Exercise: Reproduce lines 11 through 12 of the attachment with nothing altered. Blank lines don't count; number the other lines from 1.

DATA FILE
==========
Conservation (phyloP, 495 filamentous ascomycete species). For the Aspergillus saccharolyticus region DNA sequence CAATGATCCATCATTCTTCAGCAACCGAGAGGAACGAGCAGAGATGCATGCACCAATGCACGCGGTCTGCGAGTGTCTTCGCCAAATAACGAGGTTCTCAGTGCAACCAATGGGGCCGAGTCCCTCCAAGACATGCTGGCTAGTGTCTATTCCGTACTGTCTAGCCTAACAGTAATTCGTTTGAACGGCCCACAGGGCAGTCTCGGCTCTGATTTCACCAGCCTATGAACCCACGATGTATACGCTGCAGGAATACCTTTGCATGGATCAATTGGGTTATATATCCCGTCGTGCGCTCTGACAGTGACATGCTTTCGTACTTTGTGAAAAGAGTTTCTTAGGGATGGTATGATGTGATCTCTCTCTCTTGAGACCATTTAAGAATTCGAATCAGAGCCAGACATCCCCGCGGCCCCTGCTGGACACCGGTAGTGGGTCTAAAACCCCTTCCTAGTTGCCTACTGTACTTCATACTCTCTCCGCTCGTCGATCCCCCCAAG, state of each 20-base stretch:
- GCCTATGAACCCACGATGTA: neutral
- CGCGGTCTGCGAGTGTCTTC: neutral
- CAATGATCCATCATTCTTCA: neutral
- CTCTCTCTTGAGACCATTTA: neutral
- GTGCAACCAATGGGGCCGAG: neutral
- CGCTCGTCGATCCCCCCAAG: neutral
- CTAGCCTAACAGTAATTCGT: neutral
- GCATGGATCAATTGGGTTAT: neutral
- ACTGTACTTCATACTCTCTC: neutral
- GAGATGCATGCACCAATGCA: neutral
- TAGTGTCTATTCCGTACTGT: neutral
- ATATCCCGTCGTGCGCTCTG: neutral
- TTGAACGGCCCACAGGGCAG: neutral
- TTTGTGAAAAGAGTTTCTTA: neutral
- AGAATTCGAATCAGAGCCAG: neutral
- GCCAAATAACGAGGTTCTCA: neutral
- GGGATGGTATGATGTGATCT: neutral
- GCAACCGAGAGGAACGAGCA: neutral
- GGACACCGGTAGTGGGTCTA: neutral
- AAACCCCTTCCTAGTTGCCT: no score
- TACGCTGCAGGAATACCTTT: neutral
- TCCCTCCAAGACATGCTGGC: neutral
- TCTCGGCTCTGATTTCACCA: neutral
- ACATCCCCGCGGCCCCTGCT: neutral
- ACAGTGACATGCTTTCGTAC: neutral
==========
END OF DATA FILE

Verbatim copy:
- GAGATGCATGCACCAATGCA: neutral
- TAGTGTCTATTCCGTACTGT: neutral